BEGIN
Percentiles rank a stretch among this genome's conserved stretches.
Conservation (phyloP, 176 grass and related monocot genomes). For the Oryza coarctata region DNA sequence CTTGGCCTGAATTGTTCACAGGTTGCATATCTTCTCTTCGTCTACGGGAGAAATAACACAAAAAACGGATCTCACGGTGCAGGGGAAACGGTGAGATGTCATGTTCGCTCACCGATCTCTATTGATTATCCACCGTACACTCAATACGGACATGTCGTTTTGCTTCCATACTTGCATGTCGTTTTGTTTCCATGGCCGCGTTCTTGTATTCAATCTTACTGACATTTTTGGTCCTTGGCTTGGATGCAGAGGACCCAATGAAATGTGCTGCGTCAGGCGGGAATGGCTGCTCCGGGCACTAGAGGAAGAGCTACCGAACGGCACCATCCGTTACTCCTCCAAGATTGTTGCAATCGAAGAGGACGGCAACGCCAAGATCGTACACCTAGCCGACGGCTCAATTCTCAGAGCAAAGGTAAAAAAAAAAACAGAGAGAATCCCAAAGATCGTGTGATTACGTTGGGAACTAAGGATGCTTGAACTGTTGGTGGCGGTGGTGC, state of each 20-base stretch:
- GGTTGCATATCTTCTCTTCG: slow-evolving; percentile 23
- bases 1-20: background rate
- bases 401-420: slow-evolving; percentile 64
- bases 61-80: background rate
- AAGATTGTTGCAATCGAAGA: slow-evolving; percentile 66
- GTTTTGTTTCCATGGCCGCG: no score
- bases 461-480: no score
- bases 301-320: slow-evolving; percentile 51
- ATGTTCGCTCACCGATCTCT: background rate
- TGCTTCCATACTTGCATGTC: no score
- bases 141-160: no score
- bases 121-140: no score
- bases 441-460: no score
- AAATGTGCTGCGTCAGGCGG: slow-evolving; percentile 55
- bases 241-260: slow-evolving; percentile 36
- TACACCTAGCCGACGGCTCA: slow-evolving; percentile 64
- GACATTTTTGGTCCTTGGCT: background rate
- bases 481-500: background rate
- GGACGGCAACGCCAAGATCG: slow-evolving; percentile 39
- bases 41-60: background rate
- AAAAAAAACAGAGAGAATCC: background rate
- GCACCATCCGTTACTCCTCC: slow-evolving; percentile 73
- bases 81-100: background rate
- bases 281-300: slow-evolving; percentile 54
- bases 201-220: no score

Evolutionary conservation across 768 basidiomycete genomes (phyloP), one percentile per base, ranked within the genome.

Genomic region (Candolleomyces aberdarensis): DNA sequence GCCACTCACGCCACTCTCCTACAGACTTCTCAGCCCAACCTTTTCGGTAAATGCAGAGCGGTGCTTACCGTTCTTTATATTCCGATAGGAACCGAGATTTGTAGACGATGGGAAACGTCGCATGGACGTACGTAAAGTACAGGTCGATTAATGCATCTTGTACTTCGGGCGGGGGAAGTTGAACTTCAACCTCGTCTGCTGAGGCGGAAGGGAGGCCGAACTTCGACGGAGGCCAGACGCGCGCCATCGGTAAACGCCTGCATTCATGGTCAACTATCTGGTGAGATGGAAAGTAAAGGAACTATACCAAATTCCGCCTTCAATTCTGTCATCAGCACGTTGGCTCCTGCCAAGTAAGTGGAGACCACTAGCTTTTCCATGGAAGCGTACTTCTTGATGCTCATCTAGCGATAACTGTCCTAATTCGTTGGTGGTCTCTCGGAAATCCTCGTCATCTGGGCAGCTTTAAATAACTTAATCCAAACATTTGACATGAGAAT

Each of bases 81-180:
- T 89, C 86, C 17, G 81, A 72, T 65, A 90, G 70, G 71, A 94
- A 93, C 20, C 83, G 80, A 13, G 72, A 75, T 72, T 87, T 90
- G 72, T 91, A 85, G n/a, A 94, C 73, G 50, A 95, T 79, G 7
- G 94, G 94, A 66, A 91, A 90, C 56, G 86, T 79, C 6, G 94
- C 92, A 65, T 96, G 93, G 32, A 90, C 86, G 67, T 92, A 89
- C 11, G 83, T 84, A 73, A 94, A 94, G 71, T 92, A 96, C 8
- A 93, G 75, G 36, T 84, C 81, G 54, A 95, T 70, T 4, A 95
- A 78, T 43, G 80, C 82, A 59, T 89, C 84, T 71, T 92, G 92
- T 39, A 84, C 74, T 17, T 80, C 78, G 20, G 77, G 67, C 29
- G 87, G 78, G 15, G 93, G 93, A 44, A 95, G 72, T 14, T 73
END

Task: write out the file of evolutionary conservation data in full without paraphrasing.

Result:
Percentiles rank a stretch among this genome's conserved stretches.
Conservation (phyloP, 176 grass and related monocot genomes). For the Oryza coarctata region DNA sequence CTTGGCCTGAATTGTTCACAGGTTGCATATCTTCTCTTCGTCTACGGGAGAAATAACACAAAAAACGGATCTCACGGTGCAGGGGAAACGGTGAGATGTCATGTTCGCTCACCGATCTCTATTGATTATCCACCGTACACTCAATACGGACATGTCGTTTTGCTTCCATACTTGCATGTCGTTTTGTTTCCATGGCCGCGTTCTTGTATTCAATCTTACTGACATTTTTGGTCCTTGGCTTGGATGCAGAGGACCCAATGAAATGTGCTGCGTCAGGCGGGAATGGCTGCTCCGGGCACTAGAGGAAGAGCTACCGAACGGCACCATCCGTTACTCCTCCAAGATTGTTGCAATCGAAGAGGACGGCAACGCCAAGATCGTACACCTAGCCGACGGCTCAATTCTCAGAGCAAAGGTAAAAAAAAAAACAGAGAGAATCCCAAAGATCGTGTGATTACGTTGGGAACTAAGGATGCTTGAACTGTTGGTGGCGGTGGTGC, state of each 20-base stretch:
- GGTTGCATATCTTCTCTTCG: slow-evolving; percentile 23
- bases 1-20: background rate
- bases 401-420: slow-evolving; percentile 64
- bases 61-80: background rate
- AAGATTGTTGCAATCGAAGA: slow-evolving; percentile 66
- GTTTTGTTTCCATGGCCGCG: no score
- bases 461-480: no score
- bases 301-320: slow-evolving; percentile 51
- ATGTTCGCTCACCGATCTCT: background rate
- TGCTTCCATACTTGCATGTC: no score
- bases 141-160: no score
- bases 121-140: no score
- bases 441-460: no score
- AAATGTGCTGCGTCAGGCGG: slow-evolving; percentile 55
- bases 241-260: slow-evolving; percentile 36
- TACACCTAGCCGACGGCTCA: slow-evolving; percentile 64
- GACATTTTTGGTCCTTGGCT: background rate
- bases 481-500: background rate
- GGACGGCAACGCCAAGATCG: slow-evolving; percentile 39
- bases 41-60: background rate
- AAAAAAAACAGAGAGAATCC: background rate
- GCACCATCCGTTACTCCTCC: slow-evolving; percentile 73
- bases 81-100: background rate
- bases 281-300: slow-evolving; percentile 54
- bases 201-220: no score

Evolutionary conservation across 768 basidiomycete genomes (phyloP), one percentile per base, ranked within the genome.

Genomic region (Candolleomyces aberdarensis): DNA sequence GCCACTCACGCCACTCTCCTACAGACTTCTCAGCCCAACCTTTTCGGTAAATGCAGAGCGGTGCTTACCGTTCTTTATATTCCGATAGGAACCGAGATTTGTAGACGATGGGAAACGTCGCATGGACGTACGTAAAGTACAGGTCGATTAATGCATCTTGTACTTCGGGCGGGGGAAGTTGAACTTCAACCTCGTCTGCTGAGGCGGAAGGGAGGCCGAACTTCGACGGAGGCCAGACGCGCGCCATCGGTAAACGCCTGCATTCATGGTCAACTATCTGGTGAGATGGAAAGTAAAGGAACTATACCAAATTCCGCCTTCAATTCTGTCATCAGCACGTTGGCTCCTGCCAAGTAAGTGGAGACCACTAGCTTTTCCATGGAAGCGTACTTCTTGATGCTCATCTAGCGATAACTGTCCTAATTCGTTGGTGGTCTCTCGGAAATCCTCGTCATCTGGGCAGCTTTAAATAACTTAATCCAAACATTTGACATGAGAAT

Each of bases 81-180:
- T 89, C 86, C 17, G 81, A 72, T 65, A 90, G 70, G 71, A 94
- A 93, C 20, C 83, G 80, A 13, G 72, A 75, T 72, T 87, T 90
- G 72, T 91, A 85, G n/a, A 94, C 73, G 50, A 95, T 79, G 7
- G 94, G 94, A 66, A 91, A 90, C 56, G 86, T 79, C 6, G 94
- C 92, A 65, T 96, G 93, G 32, A 90, C 86, G 67, T 92, A 89
- C 11, G 83, T 84, A 73, A 94, A 94, G 71, T 92, A 96, C 8
- A 93, G 75, G 36, T 84, C 81, G 54, A 95, T 70, T 4, A 95
- A 78, T 43, G 80, C 82, A 59, T 89, C 84, T 71, T 92, G 92
- T 39, A 84, C 74, T 17, T 80, C 78, G 20, G 77, G 67, C 29
- G 87, G 78, G 15, G 93, G 93, A 44, A 95, G 72, T 14, T 73